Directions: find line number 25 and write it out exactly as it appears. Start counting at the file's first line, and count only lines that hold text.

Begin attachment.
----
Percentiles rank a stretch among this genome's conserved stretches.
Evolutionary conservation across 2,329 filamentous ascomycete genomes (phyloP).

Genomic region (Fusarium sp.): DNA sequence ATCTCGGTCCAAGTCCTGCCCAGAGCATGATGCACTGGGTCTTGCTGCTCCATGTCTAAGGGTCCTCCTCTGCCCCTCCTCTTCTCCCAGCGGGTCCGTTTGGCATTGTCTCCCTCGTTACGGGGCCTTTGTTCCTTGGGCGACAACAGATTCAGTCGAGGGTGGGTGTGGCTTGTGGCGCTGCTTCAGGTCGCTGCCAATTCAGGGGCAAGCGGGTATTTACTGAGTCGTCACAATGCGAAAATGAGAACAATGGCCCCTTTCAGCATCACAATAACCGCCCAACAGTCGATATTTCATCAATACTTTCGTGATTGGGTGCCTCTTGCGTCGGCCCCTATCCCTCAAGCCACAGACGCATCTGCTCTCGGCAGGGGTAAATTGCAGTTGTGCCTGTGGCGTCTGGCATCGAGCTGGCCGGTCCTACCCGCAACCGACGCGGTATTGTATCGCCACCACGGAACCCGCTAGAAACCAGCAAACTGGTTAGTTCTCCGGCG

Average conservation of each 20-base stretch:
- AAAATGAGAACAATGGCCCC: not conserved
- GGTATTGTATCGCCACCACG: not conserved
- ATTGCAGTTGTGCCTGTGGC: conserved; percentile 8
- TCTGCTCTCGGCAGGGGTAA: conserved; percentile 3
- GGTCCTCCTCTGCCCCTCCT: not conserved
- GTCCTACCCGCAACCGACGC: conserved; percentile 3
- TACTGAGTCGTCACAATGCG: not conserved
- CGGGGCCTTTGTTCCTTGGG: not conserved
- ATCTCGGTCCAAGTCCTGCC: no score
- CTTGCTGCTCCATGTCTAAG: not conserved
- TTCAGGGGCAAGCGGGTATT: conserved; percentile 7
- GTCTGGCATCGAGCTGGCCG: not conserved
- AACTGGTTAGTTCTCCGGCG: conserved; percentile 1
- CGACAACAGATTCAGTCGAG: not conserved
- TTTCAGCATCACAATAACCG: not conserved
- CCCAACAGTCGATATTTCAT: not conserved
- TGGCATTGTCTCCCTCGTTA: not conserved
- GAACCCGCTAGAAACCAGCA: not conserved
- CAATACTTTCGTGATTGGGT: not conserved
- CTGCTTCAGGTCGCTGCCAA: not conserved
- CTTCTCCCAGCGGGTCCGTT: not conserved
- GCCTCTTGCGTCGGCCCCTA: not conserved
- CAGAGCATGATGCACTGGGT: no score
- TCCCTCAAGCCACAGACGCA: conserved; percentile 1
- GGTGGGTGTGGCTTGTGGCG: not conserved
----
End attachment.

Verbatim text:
- CTTCTCCCAGCGGGTCCGTT: not conserved